This coverage of the 2016 National Investment Center for Seniors Housing & Care Spring Investment Forum is brought to you by Mainstreet. As the nation’s largest developer of transitional care properties, Mainstreet specializes in real estate development, value investments and health care. With Mainstreet’s support, SHN brings this on-the-spot reporting from the NIC conference, which draws developers, providers and operators within the post-acute and preventative health care services space.
Senior housing capital providers are predominantly focused on real estate value—but that can, and should, change, according to some investment experts.
“The senior housing industry is transitioning from a real estate industry with a business component to a business industry with a real estate component,” said Zach Bowyer, managing director at Los Angeles-based commercial real estate investment firm CBRE (NYSE: CBG), at last week’s National Investment Center for Seniors Housing & Care (NIC) Spring Investment Forum in Dallas.
Senior housing is different from other real estate classes because the value of senior housing real estate is largely contingent on operations, Bowyer said.
Still, lenders and investors are most interested in the property itself when deciding whether or not to provide capital, Bowyer said.
“At the end of the day, it’s still going to come back to the real estate,” Bowyer said. “Getting over that hurdle is going to be a challenge.”
Getting over that hurdle is possible and must be done, according to Justin Hutchens, executive vice president and chief investment officer for senior housing and care at HCP Inc. (NYSE: HCP).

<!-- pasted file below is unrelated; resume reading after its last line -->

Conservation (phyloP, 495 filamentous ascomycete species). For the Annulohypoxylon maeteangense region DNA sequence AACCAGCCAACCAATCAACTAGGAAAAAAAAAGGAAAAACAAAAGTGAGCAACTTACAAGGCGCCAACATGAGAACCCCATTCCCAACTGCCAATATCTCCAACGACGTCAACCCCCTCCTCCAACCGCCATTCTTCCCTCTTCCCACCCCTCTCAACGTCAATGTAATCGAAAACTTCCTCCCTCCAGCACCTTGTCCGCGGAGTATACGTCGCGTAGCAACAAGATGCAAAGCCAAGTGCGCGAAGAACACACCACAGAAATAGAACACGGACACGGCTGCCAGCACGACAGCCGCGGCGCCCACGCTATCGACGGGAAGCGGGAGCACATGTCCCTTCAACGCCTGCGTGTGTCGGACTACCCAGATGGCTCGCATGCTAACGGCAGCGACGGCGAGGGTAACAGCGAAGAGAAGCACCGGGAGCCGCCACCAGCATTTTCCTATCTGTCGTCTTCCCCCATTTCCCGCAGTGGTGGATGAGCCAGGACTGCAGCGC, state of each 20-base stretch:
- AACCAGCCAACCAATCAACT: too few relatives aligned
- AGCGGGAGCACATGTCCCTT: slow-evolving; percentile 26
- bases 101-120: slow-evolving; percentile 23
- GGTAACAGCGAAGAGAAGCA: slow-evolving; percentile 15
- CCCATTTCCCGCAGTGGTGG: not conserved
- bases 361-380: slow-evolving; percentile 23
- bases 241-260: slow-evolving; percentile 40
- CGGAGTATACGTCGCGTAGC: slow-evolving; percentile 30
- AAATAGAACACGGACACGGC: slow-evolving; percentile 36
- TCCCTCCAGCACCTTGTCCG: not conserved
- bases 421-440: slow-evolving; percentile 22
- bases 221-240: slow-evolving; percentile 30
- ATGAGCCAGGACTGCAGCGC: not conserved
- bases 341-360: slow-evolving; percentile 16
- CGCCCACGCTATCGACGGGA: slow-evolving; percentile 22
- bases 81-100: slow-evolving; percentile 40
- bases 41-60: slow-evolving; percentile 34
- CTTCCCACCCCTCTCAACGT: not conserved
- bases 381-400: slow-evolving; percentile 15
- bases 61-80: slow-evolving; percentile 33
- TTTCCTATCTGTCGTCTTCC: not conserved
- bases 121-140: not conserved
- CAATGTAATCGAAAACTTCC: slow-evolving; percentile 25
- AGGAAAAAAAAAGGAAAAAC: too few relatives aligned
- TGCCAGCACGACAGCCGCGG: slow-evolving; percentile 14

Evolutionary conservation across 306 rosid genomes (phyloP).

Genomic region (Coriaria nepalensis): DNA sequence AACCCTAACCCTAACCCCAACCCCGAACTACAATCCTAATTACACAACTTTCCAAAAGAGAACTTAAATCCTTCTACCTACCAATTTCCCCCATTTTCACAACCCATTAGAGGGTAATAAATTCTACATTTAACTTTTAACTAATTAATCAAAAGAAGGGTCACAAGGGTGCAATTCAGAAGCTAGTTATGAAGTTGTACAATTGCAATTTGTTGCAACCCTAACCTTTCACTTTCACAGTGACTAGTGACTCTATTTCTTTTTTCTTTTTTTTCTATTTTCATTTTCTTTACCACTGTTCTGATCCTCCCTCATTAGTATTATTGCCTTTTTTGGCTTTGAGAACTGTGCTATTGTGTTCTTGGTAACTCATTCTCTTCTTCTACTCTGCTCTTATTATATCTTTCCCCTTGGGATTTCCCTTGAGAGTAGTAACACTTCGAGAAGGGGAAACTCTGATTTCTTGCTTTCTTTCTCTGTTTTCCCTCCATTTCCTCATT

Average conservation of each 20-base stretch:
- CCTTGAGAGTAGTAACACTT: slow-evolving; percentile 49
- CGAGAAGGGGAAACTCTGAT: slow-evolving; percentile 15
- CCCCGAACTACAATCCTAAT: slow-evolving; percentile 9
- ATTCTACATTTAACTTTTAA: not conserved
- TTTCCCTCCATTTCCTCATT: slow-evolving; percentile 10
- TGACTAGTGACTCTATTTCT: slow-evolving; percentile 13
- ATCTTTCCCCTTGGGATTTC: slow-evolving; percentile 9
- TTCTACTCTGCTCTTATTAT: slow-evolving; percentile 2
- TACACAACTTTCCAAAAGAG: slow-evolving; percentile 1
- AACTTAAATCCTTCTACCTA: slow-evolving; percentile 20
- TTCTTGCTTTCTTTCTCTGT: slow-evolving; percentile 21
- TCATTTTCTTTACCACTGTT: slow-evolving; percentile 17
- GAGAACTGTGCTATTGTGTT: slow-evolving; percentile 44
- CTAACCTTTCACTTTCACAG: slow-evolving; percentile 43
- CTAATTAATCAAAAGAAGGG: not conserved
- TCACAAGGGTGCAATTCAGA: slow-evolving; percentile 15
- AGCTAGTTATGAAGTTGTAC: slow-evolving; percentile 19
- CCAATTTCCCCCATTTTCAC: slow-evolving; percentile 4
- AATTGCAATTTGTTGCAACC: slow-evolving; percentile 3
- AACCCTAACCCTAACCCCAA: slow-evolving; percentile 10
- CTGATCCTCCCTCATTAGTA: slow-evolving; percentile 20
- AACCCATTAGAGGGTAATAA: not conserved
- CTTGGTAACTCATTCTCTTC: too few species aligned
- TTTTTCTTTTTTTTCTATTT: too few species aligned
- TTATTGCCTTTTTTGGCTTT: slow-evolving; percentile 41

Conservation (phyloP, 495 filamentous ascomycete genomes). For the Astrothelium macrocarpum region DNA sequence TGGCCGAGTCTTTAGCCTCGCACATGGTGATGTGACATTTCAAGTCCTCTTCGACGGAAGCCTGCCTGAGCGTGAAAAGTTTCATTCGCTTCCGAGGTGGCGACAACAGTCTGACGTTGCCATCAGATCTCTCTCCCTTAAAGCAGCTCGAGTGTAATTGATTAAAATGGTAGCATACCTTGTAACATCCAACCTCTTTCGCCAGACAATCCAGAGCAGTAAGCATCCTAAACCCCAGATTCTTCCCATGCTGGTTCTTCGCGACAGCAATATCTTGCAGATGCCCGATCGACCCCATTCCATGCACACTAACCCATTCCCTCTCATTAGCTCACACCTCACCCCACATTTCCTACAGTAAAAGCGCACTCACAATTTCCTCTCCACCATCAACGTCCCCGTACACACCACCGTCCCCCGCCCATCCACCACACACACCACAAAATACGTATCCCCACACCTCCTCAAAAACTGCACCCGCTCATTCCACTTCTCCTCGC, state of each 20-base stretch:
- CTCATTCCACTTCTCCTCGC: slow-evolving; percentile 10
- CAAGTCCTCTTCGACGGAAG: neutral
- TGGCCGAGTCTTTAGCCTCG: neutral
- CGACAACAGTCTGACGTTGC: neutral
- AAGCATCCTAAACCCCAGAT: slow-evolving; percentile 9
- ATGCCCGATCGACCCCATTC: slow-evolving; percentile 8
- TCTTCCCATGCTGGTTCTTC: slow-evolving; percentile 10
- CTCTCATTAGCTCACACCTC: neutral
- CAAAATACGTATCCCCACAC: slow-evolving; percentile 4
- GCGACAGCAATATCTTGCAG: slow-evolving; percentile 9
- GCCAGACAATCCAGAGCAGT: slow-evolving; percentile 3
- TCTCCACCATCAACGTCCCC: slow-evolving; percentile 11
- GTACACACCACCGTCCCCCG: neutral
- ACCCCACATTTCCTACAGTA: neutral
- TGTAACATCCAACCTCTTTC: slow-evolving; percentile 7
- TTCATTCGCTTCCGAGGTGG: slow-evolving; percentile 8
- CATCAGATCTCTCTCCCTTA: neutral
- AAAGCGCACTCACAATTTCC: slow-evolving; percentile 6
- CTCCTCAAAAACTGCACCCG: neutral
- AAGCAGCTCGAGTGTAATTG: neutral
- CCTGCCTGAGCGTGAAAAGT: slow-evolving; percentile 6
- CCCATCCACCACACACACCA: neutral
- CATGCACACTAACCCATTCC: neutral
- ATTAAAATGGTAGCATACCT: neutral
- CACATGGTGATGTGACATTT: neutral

Senior housing operators are not thinking about real estate in the same way as capital providers, Hutchens explained. From an operator’s perspective, the real estate is “just the four walls where you do business,” he said, even though the largest tangible asset that health care operators have to trade is real estate.
Capital providers take into consideration how an operator compares to other operators in the market, as well as whether or not an operator understands what is going on with reimbursements, Bowyer said. But the business side of things is not ruled out.
“It’s our role to understand in great amount of detail all of the factors that impact patient care delivery,” Hutchens said. HCP is looking for operators that are patient-centered, he explained.
“If the patient is the top priority, we can determine if the property is in for long-term success,” Hutchens said.
When underwriting Brookdale Senior Living (NYSE: BKD), for example, HCP is going to be mindful of and interested in the business the company is doing outside of its facilities, Hutchens said. The nation’s largest senior living provider, Brookdale also generates revenue through its ancillary services, such as home health care—which becomes “very important” from a pure credit standpoint, he explained.
“We’re underwriting their ability to compete in their marketplace,” Hutchens said. “We’re asking, ‘what have you done to position yourself to reach your prospective market outside of your four walls?'”
Higher Acuity, Greater Business Value
There’s no industry-standard way of calculating real estate value versus business value of senior housing assets, said HealthTrust Managing Director Colleen Blumenthal, in a separate NIC panel. Analysts at HealthTrust—an appraisal, valuation and advisory services firm—typically employ three common methods and then average them when doing calculations for deals that they are involved in, she noted.
Generally speaking, business value is weighted more heavily in assets dealing with higher patient acuity levels, Blumenthal determined after she recently analyzed how valuations are calculated for different types of senior housing assets, including independent living facilities, assisted living facilities, continuing care retirement communities (CCRCs) and skilled nursing facilities.
The value of an independent living facility, for instance, is mostly in its real estate. More emphasis is placed on the business value of a skilled nursing facility than in the business value of an independent living facility, according to the data from more than 1,000 appraisals.
Written by Mary Kate Nelson